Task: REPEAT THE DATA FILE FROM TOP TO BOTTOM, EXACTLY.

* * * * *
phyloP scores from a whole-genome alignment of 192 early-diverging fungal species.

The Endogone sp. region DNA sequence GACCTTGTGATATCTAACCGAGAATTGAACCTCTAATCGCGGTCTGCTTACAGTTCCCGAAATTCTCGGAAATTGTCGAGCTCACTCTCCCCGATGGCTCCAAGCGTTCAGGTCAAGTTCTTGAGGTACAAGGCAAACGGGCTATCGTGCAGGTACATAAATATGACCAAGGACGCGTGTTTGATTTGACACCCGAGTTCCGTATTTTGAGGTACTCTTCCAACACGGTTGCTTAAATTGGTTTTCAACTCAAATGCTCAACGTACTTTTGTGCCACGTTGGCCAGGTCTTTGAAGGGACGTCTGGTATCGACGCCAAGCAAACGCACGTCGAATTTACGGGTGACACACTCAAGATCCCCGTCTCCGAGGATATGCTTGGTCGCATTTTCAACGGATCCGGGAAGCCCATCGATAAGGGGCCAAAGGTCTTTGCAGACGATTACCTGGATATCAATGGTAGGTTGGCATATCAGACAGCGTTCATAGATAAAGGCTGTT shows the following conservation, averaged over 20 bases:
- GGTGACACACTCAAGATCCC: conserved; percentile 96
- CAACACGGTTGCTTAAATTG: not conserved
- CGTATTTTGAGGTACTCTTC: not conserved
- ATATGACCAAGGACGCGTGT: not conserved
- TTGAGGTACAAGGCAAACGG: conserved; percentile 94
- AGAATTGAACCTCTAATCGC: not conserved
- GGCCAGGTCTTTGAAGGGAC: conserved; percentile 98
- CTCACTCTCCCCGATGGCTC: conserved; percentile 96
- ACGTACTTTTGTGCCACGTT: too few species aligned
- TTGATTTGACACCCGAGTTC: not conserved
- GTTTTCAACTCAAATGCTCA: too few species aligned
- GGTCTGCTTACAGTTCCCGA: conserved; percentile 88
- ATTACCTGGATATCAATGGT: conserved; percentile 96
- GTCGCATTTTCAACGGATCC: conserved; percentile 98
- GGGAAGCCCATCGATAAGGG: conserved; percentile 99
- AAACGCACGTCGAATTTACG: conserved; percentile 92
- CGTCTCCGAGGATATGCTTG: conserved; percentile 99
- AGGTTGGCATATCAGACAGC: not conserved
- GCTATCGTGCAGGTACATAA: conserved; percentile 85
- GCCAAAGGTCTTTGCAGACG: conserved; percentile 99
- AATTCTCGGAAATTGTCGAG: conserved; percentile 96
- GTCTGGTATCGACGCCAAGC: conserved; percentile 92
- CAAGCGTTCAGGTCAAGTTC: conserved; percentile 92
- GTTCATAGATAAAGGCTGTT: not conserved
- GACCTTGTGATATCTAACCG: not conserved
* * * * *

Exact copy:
phyloP scores from a whole-genome alignment of 192 early-diverging fungal species.

The Endogone sp. region DNA sequence GACCTTGTGATATCTAACCGAGAATTGAACCTCTAATCGCGGTCTGCTTACAGTTCCCGAAATTCTCGGAAATTGTCGAGCTCACTCTCCCCGATGGCTCCAAGCGTTCAGGTCAAGTTCTTGAGGTACAAGGCAAACGGGCTATCGTGCAGGTACATAAATATGACCAAGGACGCGTGTTTGATTTGACACCCGAGTTCCGTATTTTGAGGTACTCTTCCAACACGGTTGCTTAAATTGGTTTTCAACTCAAATGCTCAACGTACTTTTGTGCCACGTTGGCCAGGTCTTTGAAGGGACGTCTGGTATCGACGCCAAGCAAACGCACGTCGAATTTACGGGTGACACACTCAAGATCCCCGTCTCCGAGGATATGCTTGGTCGCATTTTCAACGGATCCGGGAAGCCCATCGATAAGGGGCCAAAGGTCTTTGCAGACGATTACCTGGATATCAATGGTAGGTTGGCATATCAGACAGCGTTCATAGATAAAGGCTGTT shows the following conservation, averaged over 20 bases:
- GGTGACACACTCAAGATCCC: conserved; percentile 96
- CAACACGGTTGCTTAAATTG: not conserved
- CGTATTTTGAGGTACTCTTC: not conserved
- ATATGACCAAGGACGCGTGT: not conserved
- TTGAGGTACAAGGCAAACGG: conserved; percentile 94
- AGAATTGAACCTCTAATCGC: not conserved
- GGCCAGGTCTTTGAAGGGAC: conserved; percentile 98
- CTCACTCTCCCCGATGGCTC: conserved; percentile 96
- ACGTACTTTTGTGCCACGTT: too few species aligned
- TTGATTTGACACCCGAGTTC: not conserved
- GTTTTCAACTCAAATGCTCA: too few species aligned
- GGTCTGCTTACAGTTCCCGA: conserved; percentile 88
- ATTACCTGGATATCAATGGT: conserved; percentile 96
- GTCGCATTTTCAACGGATCC: conserved; percentile 98
- GGGAAGCCCATCGATAAGGG: conserved; percentile 99
- AAACGCACGTCGAATTTACG: conserved; percentile 92
- CGTCTCCGAGGATATGCTTG: conserved; percentile 99
- AGGTTGGCATATCAGACAGC: not conserved
- GCTATCGTGCAGGTACATAA: conserved; percentile 85
- GCCAAAGGTCTTTGCAGACG: conserved; percentile 99
- AATTCTCGGAAATTGTCGAG: conserved; percentile 96
- GTCTGGTATCGACGCCAAGC: conserved; percentile 92
- CAAGCGTTCAGGTCAAGTTC: conserved; percentile 92
- GTTCATAGATAAAGGCTGTT: not conserved
- GACCTTGTGATATCTAACCG: not conserved